At the same time, the model Mr. Clark built has faced growing pressures. Policymakers and employees have questioned the company’s employment model, which provides an average minimum wage above $18 an hour but relies on a stream of workers cycling in and out of the company. Workers on Staten Island this year voted to form a union, which the company is contesting.
The company’s latest financial results showed that Amazon overexpanded, having more warehouse and labor capacity than customer demand as the pandemic-fueled boost in e-commerce receded. Company executives said it was looking to rebalance its spending.
“Our teams are squarely focused on improving productivity and cost efficiencies throughout our fulfillment network,” Mr. Jassy said in a statement at the time.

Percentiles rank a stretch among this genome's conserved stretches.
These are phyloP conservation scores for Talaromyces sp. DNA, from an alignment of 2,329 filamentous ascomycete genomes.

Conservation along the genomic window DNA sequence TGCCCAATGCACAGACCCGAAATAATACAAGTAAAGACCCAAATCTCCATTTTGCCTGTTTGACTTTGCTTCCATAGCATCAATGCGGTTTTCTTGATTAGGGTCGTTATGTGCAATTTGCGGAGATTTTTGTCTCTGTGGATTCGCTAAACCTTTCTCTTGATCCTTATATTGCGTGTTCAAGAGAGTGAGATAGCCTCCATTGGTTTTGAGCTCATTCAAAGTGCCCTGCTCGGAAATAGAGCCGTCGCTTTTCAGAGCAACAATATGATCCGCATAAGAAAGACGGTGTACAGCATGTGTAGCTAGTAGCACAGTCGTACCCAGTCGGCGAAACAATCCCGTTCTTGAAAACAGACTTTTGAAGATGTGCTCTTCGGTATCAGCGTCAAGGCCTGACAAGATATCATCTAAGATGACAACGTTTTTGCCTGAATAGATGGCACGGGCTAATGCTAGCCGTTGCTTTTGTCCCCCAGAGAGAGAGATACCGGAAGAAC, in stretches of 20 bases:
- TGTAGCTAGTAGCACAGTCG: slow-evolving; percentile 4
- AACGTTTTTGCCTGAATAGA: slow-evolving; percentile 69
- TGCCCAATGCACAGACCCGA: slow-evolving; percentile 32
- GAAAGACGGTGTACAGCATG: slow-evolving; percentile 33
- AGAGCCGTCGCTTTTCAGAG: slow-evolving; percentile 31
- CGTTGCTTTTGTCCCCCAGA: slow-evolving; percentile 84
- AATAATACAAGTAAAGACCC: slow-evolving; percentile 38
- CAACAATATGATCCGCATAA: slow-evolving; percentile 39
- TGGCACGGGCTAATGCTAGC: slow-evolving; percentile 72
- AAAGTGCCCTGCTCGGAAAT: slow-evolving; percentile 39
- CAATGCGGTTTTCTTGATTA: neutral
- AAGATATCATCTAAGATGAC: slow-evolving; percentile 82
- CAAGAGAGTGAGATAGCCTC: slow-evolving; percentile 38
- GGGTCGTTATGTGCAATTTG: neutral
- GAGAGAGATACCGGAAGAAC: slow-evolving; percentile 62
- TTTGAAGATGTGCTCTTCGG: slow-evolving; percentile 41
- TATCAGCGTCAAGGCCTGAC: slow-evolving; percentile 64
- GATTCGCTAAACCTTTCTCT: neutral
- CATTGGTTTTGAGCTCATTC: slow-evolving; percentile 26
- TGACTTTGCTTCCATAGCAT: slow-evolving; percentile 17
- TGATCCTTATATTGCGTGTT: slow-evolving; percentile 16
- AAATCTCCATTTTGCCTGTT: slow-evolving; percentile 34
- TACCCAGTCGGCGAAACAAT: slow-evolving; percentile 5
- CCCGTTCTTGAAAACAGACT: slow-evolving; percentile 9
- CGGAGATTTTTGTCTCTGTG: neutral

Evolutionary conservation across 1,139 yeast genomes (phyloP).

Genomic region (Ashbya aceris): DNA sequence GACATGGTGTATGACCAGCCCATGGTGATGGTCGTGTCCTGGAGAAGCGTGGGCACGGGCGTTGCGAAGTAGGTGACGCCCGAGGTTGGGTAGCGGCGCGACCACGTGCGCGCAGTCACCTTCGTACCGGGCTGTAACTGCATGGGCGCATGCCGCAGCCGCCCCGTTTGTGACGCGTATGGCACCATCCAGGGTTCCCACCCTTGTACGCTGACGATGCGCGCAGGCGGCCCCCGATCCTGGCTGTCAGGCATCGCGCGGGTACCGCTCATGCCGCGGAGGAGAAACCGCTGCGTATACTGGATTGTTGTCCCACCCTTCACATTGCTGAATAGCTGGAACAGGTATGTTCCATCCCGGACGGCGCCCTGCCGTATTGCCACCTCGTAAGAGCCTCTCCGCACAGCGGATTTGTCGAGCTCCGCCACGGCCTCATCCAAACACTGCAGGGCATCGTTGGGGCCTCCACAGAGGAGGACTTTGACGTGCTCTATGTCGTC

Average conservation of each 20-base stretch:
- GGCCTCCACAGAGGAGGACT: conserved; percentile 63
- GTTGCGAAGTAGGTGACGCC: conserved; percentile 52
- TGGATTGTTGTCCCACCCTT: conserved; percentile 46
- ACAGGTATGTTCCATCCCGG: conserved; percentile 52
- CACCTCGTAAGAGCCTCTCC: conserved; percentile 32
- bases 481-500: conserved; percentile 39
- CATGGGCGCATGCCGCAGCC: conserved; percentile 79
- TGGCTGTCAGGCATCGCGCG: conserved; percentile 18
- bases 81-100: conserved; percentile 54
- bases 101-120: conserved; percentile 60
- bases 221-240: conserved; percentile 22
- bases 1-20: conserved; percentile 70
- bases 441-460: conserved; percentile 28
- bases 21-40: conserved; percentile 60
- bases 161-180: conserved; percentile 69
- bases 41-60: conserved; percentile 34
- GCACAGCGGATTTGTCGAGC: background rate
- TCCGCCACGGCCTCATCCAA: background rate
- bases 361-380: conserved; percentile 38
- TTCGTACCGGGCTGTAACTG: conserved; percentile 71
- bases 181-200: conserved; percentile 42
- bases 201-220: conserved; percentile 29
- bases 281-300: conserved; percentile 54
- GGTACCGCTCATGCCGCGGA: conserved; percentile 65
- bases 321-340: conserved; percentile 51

Mr. Clark was an aggressive defender of Amazon. In a tweet he has since deleted, last year he goaded Senator Bernie Sanders, the Vermont independent, who was supporting workers trying to unionize. “I often say we are the Bernie Sanders of employers, but that’s not quite right because we actually deliver a progressive workplace,” Mr. Clark wrote. In another tweet that was deleted, he wrote that Mr. Sanders should “save his finger wagging lecture until after he actually delivers in his own backyard.”
The top of Amazon’s ranks has gone through the biggest changes in its history over the past two years. Mr. Clark was promoted to run the consumer business when Jeff Wilke, a longtime executive, retired. Then Jeff Bezos, Amazon’s founder, stepped down as chief executive last year and named Mr. Jassy his replacement.